Five Best Practices for Sourcing Talent This Summer
As summer heats up, you may be planning a vacation, doing more business or (hopefully!) both. To get the leverage you need to succeed through the summer and beyond, you need to develop a bench full of talent you can rely on.
Drawing from The Millionaire Real Estate Agent, leverage is an all-encompassing term that can be broken down into systems, tools and people. Whether you are trying to implement models and systems for the first time in your business, or simply need a refresher into the strategies provided within the MREA, the Back to Business Basics series is a great starting point to ensure you’ve got the right systems and tools in place. Once your strategy is in place, it’s time to buckle down and find the right people to add to your talent roster.
Sourcing strong hires can be difficult, and even top agents have struggled when looking to grow their bench. To help you plump your talent pipeline for the summer months and beyond, the Outfront team sat down with Gene Rivers, owner of multiple Keller Williams market centers and a top instructor of the Leverage series, a curriculum designed to help identify, develop and lead a strong talent bench. This course, and additional leverage resources, are available to Keller Williams agents through KW Connect. Here, Rivers shares five best practices for sourcing talent so you can get the leverage you need this summer.
Five Best Practices for Sourcing Talent
1) Spread the word to your sphere. Rivers estimates that, for many top teams, 20% to 40% of new hires come courtesy of an agent’s database. After creating a job description, he recommends blasting it out to everyone in your database with a very specific subject line: ‘Thank you.’ “They’re going to look at that and go, ‘What’s Gene thanking me for?’” he explains.
“So they open it up and it says, ‘Thank you for your support of our business. I’m growing and I’m looking for the person described below. If you know this person, please contact me immediately with their information. Don’t just tell them to call me. I want you to contact me and tell me who they are.” When you’ve got thousands of people in your database, that email helps you cast a very wide net. Because, while it’s unlikely any of those past clients will apply for the job themselves, it’s very likely they might know people who could be a good fit.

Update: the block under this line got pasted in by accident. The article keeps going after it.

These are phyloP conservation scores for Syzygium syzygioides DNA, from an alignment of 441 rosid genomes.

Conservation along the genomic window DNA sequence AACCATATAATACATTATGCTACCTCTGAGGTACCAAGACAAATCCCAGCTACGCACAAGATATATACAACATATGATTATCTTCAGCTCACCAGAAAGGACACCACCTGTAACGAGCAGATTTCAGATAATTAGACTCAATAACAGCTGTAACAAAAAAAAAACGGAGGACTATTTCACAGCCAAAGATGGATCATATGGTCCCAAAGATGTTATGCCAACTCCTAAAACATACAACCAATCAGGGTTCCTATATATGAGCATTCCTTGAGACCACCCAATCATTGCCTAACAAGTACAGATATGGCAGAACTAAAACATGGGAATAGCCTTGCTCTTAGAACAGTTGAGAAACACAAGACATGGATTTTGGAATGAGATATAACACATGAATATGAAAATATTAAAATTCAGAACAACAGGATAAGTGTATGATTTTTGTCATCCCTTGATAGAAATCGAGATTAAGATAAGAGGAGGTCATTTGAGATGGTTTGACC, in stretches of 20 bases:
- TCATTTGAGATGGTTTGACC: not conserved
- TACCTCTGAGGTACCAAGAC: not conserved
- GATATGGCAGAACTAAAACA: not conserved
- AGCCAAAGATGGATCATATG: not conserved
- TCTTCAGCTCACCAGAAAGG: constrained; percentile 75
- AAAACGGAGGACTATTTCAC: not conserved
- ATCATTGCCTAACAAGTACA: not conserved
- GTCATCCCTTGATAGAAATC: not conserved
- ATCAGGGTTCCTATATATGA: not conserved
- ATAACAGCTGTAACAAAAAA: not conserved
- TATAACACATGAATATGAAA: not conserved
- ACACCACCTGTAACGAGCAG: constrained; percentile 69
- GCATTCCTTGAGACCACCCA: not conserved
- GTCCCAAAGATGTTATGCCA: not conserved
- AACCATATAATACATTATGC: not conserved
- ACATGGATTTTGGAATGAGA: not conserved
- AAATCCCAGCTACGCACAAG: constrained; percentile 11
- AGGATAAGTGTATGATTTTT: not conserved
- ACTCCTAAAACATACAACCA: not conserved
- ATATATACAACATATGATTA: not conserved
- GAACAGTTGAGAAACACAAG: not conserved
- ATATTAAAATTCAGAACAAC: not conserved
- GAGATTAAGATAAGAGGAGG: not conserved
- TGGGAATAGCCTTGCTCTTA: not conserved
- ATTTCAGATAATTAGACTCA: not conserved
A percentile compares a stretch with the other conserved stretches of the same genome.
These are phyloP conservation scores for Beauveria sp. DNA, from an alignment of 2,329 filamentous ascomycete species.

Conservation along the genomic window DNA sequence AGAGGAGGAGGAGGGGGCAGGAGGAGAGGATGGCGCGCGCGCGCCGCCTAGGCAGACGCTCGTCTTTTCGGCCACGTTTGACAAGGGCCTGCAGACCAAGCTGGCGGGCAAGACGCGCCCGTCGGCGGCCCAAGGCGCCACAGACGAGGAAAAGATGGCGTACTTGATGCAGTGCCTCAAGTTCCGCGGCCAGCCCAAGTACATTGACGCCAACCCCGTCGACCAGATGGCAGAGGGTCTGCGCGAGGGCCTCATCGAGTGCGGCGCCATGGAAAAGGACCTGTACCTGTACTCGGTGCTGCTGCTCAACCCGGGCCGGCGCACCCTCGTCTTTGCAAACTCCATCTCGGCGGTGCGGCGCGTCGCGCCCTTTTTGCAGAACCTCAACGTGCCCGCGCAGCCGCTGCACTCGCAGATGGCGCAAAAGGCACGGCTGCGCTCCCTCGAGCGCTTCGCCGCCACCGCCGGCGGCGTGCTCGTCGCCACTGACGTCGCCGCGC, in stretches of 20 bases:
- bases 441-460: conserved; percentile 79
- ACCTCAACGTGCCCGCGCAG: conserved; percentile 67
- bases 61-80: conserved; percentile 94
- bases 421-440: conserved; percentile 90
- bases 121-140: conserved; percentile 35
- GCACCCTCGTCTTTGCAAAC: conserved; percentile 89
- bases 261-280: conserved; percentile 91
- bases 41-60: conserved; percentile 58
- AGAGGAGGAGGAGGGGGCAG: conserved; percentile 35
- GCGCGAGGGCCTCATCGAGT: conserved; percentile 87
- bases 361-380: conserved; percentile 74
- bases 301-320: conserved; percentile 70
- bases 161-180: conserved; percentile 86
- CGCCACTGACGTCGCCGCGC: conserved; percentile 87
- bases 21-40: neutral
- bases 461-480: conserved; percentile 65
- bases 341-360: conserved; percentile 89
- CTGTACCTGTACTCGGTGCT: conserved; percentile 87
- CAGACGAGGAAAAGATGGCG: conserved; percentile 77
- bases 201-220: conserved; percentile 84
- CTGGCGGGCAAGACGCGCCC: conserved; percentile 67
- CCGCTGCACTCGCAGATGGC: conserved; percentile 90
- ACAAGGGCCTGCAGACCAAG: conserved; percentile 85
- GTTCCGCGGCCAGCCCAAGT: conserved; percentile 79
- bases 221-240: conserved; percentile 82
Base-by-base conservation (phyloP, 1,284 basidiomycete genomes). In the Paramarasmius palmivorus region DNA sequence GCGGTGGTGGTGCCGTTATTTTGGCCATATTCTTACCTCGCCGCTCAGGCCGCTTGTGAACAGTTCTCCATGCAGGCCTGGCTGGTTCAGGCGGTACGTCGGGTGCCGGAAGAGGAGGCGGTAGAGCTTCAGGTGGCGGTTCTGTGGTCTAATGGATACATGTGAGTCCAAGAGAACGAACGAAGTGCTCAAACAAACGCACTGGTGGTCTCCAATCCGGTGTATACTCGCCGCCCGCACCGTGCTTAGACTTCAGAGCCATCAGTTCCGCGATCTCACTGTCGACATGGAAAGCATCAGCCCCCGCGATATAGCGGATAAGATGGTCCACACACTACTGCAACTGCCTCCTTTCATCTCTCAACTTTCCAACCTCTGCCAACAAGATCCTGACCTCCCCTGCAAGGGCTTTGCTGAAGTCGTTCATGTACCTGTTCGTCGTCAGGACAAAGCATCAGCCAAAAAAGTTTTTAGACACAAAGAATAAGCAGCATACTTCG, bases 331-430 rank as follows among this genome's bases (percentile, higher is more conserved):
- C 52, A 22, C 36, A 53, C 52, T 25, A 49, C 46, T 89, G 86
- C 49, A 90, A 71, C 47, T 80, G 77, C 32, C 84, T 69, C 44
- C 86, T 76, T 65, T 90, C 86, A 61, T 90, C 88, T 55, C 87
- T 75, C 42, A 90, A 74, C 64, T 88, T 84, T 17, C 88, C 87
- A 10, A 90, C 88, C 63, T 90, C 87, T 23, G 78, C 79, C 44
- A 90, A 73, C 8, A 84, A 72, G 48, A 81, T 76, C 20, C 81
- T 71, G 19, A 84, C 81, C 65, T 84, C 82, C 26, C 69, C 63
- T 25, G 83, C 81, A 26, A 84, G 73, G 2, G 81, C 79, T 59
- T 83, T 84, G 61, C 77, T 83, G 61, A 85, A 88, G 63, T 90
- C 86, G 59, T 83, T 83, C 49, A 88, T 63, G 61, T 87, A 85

2) Go wider via the web. What if your database is on the smaller side? For newer or solo agents, it makes sense to hit the web running. Options for posting job openings abound, from syndicators that do the work for you to direct posts on online job boards like Indeed and Yahoo Jobs. Keep in mind that many of these services and job boards are geared toward getting you the highest possible number of applications, which means you’ll have to do some wading through the flood of résumés. “The premier way to make sure you’ve got a great hire candidate is to simply get a boatload of applicants, because there are really great candidates buried in those hundreds of bad applicants,” Rivers says.
3) Visit with your vendors. As an agent, you have contacts within the industry you regularly refer clients to – think home inspectors, mortgage brokers, title companies, etc. Many of these people are in and out of real estate offices all the time and have wide networks within the industry. Whether with a phone call, face-to-face conversation, email or text, let those vendors know that you’re hiring and, most importantly, that a growth in your business likely translates to a growth in their business as well because you’ll be able to send more clients their way.
Then, Rivers recommends turning up the heat. “Tell them, ‘Here’s the job description, and I’m going to call you every seven days looking for a name until I make the hire,’” he says. “The only way you get people to focus on it is if you put pressure on it. They’re not trying to ignore you, but they’re just not going to remember.”
4) Link your search to LinkedIn. “LinkedIn has been growing very steadily as a good resource for finding hires,” Rivers says. “It appears right now, there is a tremendously higher percentage of professionals going to LinkedIn to find jobs than before the pandemic.” While posting a job on LinkedIn is easy, Rivers recommends spending the money for an ad to boost the visibility of your posting. “The most common number I hear people putting into is between $100 to $200,” he says.
5) Finesse the final interview. Once you’ve winnowed down your candidates to the final few, schedule a last meeting as a motivational interview. “That’s where you talk to them about if you went into business together, what it would look like in the next three years for them to say, looking backward after three years, that taking the job and going into business with you was a phenomenal, powerful, wonderful decision.” Rivers explains. “A talented person isn’t looking for a job; they’re looking for opportunity,” he adds. “At that interview, the whole point is we’re now identifying the opportunity. What’s the carrot this person will continually work hard to achieve? Once you know what that is, that turns into a career path.”
Tap Into Leverage Resources
Through Connect, Keller Williams agents can gain access to additional leverage resources, like the Keller Personality Assessment, which helps establish whether a potential talent’s behavior and thinking is a strong fit for the role, and additional goal-setting materials to set new talent up for success.